A Medscape article concluded that the bulk of evidence suggested that treating ADHD with stimulant medication did not increase the risk for developing a substance use disorder, nor did it decrease to risk. At the very end of the article this comment appeared: “This activity is supported by an independent educational grant from Shire.” The author of the article had also received grants and served as a paid consultant for Shire.
On the other hand, Peter Breggin and others have noted there is a high abuse liability with stimulant medications. A 1995 DEA report indicated there was an abundance of scientific literature on the abuse potential of Ritalin and other Schedule II stimulants. A 1998 NIH conference on the “Diagnosis and Treatment of ADHD” stated: “An extensive scientific literature spanning more than 30 years of research unequivocally indicates that MPH [Ritalin] has a high abuse liability.” A 1995 study by Nora Volkow and others found that cocaine and MPH had similar effects on the brain when given intravenously. Breggin commented in his discussion of the study in his book, The Ritalin Fact Book, that the main difference was the longer lasting effect of Ritalin. This was speculated to be why Ritalin was less subject to abuse than cocaine. Breggin said:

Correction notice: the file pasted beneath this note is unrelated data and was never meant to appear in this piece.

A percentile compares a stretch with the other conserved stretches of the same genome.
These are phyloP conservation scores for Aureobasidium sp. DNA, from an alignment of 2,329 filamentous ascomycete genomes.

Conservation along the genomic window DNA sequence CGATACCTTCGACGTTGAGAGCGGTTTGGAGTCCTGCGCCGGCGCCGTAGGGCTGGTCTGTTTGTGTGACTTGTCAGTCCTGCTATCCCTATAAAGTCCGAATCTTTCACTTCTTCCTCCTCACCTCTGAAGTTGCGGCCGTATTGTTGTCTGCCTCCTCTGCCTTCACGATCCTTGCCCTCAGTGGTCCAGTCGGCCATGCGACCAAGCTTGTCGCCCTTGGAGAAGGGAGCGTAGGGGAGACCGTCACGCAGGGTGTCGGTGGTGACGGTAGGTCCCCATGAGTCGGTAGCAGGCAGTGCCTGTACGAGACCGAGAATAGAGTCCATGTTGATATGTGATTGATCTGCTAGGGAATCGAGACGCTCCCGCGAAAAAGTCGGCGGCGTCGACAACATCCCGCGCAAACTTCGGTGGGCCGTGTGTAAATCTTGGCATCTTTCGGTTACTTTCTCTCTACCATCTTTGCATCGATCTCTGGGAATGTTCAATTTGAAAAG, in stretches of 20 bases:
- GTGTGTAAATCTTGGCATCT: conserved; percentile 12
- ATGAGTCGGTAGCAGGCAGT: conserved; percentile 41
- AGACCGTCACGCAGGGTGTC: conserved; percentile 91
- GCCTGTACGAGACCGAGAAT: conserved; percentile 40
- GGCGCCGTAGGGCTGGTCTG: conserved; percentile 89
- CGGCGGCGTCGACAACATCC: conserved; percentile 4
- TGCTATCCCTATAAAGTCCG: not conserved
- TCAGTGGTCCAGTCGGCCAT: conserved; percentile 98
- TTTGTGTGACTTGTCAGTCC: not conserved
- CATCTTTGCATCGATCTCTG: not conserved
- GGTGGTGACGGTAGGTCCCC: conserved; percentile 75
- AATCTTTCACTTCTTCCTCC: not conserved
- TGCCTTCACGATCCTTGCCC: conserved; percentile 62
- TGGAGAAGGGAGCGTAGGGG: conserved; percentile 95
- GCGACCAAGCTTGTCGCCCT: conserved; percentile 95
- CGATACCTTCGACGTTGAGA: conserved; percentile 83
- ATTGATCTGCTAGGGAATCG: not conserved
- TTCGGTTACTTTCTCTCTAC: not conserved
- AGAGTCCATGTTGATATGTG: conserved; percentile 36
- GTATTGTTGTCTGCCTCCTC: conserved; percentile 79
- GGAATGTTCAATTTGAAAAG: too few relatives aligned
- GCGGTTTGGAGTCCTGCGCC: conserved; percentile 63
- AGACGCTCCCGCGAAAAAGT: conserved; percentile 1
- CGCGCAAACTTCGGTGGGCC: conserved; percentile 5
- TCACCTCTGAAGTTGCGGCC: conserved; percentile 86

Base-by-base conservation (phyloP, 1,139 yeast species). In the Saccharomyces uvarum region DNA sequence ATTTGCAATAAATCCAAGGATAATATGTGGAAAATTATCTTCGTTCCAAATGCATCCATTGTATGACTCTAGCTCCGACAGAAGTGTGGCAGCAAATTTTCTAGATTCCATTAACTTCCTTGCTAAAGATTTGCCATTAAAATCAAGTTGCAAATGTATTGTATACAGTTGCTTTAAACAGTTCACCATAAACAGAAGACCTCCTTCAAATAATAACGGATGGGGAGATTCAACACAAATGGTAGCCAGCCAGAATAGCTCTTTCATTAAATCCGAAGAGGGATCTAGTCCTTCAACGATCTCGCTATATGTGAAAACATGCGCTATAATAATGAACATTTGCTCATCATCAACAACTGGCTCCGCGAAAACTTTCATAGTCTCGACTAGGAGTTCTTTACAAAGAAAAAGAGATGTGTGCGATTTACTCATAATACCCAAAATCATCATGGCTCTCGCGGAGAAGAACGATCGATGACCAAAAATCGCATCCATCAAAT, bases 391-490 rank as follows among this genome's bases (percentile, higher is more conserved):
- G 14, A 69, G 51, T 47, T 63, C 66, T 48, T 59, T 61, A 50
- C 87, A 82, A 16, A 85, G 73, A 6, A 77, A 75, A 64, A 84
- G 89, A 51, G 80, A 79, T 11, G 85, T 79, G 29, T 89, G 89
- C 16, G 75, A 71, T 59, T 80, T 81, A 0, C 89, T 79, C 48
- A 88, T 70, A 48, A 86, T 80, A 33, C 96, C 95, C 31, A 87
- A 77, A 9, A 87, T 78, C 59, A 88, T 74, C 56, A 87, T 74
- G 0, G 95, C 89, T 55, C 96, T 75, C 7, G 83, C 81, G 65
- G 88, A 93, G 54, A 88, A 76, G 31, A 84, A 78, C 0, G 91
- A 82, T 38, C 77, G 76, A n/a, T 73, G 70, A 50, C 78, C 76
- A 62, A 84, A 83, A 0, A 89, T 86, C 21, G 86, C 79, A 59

What does all of this mean in plain English? Ritalin’s biochemical mechanism of action is essentially the same as that of cocaine, and therefore Ritalin produces similar effects to cocaine. In fact, all of the stimulants, including Ritalin and cocaine, jack up dopamine, serotonin, and norepinephrine chemical messengers in the brain, producing a variety of similar mental abnormalities. If given intravenously, the “high” is the same for all of them.